Ag Feeling the Heat in the Desert

Elaine Shein
By  Elaine Shein , Associate Managing Editor
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Multiple dust devils spin through the desert not far from Phoenix on Aug. 4, as temperatures climbed higher than 110 degrees Fahrenheit. (DTN photo by Elaine Shein)

In a land that can be strikingly beautiful and yet brutally harsh in summer, Arizona's approximately 20,000 farmers and ranchers cherish every drop of water from the spotty monsoon rains to highly regulated canal irrigation.

The farmers coax crops, fruits and vegetables to grow, run giant beef feedlots and dairy operations, and contribute to the $23.3 billion in sales of agricultural products in Arizona that help to feed the world, including as far as China. The farmers are proud to say they've been here for generations even as they battle the challenges from weather, government regulations, labor shortages, and even from environmental groups.

However, this year has been even tougher than usual to take.

The entire state is in drought, ranging from moderate to exceptional, according to the Aug. 2 U.S. Drought Monitor Map (http://droughtmonitor.unl.edu/…). It's currently one of the driest -- and hottest -- areas of the nation, with this week kicking off more excessive heat warnings as temperatures were climbing Monday afternoon to as high as 115 degrees Fahrenheit.

This summer, there are fields that lay dormant because cotton crops never got planted at all on family farms for the first time in four generations. There are fields where cotton and alfalfa crops were optimistically planted, grew up and now wither in the triple-digit heat.

The most heat-hardy of crops never got seeded in places because there was limited or no water allotment at all for some of these farms. Water rights are a sensitive, complicated topic, and can vary from county to county out here. For some of those multi-generational farms that depend so heavily on the water rights their ancestors agreed to almost 100 years ago, they admit those agreements don't work anymore for their needs. Some of those farmers are restricted to only use irrigation; they can't use well water on their fields, nor can they store groundwater for later.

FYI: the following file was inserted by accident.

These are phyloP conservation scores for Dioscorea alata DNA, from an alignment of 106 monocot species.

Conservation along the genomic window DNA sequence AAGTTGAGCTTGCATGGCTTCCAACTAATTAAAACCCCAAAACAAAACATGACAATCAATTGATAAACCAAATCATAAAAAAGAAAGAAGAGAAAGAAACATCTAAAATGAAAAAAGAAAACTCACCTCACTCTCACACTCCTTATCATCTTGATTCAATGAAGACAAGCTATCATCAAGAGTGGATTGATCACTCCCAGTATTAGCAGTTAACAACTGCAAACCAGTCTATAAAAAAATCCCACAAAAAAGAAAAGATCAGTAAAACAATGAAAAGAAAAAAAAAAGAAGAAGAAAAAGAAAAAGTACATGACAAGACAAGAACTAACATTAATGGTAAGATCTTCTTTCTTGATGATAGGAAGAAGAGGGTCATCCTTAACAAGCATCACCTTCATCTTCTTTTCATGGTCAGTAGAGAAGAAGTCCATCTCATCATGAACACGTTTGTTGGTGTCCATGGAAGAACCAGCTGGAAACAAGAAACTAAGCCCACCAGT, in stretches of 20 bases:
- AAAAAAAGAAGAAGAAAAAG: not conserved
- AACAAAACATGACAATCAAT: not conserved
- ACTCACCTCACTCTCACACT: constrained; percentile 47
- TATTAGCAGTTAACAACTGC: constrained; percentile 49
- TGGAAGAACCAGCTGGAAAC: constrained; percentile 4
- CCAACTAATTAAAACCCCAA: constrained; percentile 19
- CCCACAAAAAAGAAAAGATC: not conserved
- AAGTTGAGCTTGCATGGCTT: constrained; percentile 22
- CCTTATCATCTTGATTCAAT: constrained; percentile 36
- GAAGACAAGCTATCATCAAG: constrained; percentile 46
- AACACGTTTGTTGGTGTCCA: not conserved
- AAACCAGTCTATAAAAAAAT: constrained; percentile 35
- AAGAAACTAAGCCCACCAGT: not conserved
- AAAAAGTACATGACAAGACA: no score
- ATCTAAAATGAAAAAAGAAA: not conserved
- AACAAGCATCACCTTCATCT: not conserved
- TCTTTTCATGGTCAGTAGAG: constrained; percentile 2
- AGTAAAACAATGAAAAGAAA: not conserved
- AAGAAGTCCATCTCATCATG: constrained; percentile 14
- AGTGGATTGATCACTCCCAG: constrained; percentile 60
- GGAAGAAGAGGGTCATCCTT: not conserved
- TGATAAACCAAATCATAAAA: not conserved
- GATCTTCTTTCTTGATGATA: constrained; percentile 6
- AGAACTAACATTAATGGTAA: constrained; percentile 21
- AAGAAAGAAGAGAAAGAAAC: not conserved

For those who do have better water right conditions, access to available water, and the money to pay it, they can grow their crops -- but the water costs have skyrocketed.

Riverbeds sit empty, as do a lot of the canals. In farmhouses, people are careful with the small silty water allotments they might get from wells on their property.

In the hot afternoons, multiple dust devils swirl and climb into almost cloudless skies. On Aug. 2, a giant dust storm -- called a haboob -- raced across the desert at 70 miles per hour and slammed into Phoenix and surrounding area: 70 miles wide and 5,000 feet high, the storms snapped tree branches in some places, and plowed over whole trees in others (https://www.azcentral.com/…). It was the worst dust storm of this year. So far.

Determined farmers will continue to grow whatever they can in the desert soils. Months before they plant, they get letters informing them of their water allotments for the season and this influences what crops go in the ground. Yet, the producers know that allotment can change to much less or even nothing. They carefully watch what happens with the Colorado River Watershed and Lake Mead -- the largest water reservoir in the U.S. If there is a shortage of water in those locations, there won't be water sent down those carefully monitored irrigation canals to reach the farmers' fields.

The drought is having an impact, but there is even greater pressure coming from another direction as various interests compete for the precious water here in the desert.

Arizona, estimated at 7.1 million people this year, has one of the fastest-growing populations in the country. An article Sunday in The Arizona Republic noted that Arizona's population is expected to jump to 8.1 million by 2026, with Phoenix alone leaping from 4.8 million to 5.5 million by 2026.

While there are regulations that say in Arizona's urban areas there needs to be a proven 100-year supply of water before land can be developed, there is no tap to turn off the people overall pouring into the state when there isn't enough water.

While not as dramatic as a haboob racing across the desert, the longer-term impact of that growing population fighting for precious water is a much more daunting and longer-lasting challenge for Arizona's farmers and ranchers.

Elaine Shein can be reached at Elaine.shein@dtn.com

Follow her on Twitter @elaineshein

(AG)

Elaine Shein

Elaine Shein
Connect with Elaine: